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Time For Bowls

The bowls’ season is with us once more, affording us another opportunity to look at the unique cross sport links that exist in our club.

Many cricketers and rugby players followed up years out on the main Ashbrooke field with a move to the bowling green in the ground’s south west corner. In addition both Durham County CC and Sunderland CC have used the bowls pavilion as a backdrop for photographs. This means that some of the very greats of the game of cricket (including both Sir Learie Constantine and his father) have graced the grounds of the bowling club.

 In addition the bowling club itself is recognised as one of the finest in the land – a recognition confirmed by references to it in two major sporting history publications.

In 2010 English Heritage produced a volume in its ‘Played In’ series entitled ‘Played in Tyne and Wear.’ In praising our bowls pavilion, its author noted;

‘With its wonderfully atmospheric wood panelled interior and a delightful elevation facing the green, it is the second oldest surviving bowls clubhouse in Tyne and Wear, and the sixth oldest sports related building of any type in the region. It is also, assuredly, one of the most handsome.’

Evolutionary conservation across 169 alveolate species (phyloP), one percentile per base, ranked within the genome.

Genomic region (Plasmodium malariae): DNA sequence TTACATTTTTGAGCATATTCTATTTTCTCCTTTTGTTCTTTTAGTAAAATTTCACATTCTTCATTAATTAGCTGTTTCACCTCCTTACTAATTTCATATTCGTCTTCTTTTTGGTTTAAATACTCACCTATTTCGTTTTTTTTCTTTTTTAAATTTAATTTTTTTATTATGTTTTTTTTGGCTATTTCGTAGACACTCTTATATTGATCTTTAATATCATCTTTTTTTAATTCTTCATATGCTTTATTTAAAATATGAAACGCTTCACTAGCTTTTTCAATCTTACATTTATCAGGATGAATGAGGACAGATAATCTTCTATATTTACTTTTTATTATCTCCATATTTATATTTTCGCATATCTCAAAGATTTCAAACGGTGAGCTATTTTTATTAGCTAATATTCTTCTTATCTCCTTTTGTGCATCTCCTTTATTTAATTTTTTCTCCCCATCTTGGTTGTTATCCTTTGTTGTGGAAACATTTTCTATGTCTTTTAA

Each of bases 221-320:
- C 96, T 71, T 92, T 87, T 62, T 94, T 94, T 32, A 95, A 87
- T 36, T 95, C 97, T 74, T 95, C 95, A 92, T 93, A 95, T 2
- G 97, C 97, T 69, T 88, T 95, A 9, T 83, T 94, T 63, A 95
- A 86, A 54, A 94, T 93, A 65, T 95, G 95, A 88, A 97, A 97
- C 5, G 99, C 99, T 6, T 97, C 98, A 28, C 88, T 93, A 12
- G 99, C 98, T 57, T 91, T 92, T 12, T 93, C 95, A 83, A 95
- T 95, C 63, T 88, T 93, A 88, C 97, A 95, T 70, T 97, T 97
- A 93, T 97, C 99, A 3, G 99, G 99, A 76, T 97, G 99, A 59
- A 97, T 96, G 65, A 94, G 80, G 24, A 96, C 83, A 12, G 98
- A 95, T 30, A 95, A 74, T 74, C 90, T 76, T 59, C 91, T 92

The paragraph was accompanied by pictures of the pavilion both outside and inside.

Five years later Hugh Hornby published a history of the greens of England and via word and picture noted the historical importance of our club;

‘Ashbrooke is a rare example of a surviving Victorian multi-sport club where six different sports are still played. The bowling green was opened in 1889, two years after the main grounds, with the bowls pavilion following in 1906.’

He also referenced the survival of links to cricket;

‘Victorian and Edwardian bowling greens were often next to cricket grounds  - now only a few remain such as at Ashbrooke (Sunderland) and Aigburth (Liverpool).’ 

And he was keen to spend time on describing our ever popular Tuesday and Thursday members’ competition. Not unique in format, it may be in name!

‘At Sunderland the term used is jumbles. Whichever team wins on the day has a card with their names on put into the jumbles box - At the end of the season the player whose name appears most often on the winning team, and it could as well be a novice as an old hand, wins the jumbles trophy.’

And the final feather in the Ashbrooke cap was;

‘After visiting nearly 1,000 bowls clubs around Britain, the team considers the following pavilions to be worthy of consideration for listing ( either on national lists or local lists – Blackburn Subscription, Fulwood Conservative Club, Sunderland BC (1906) and Victoria B C Norwich.’

As my grandad used to say – ‘nuff said’! Tucked away in its own ‘small corner’ Sunderland Bowling Club may have missed the attention of some ‘main clubbers’. If that is the case a trip across the field when there are bowlers around should ensure a warm welcome.

The photograph is of the teams taking part in the 1912 cricket match between Durham County and Australia. Our bowls’ club house is instantly recognisable.


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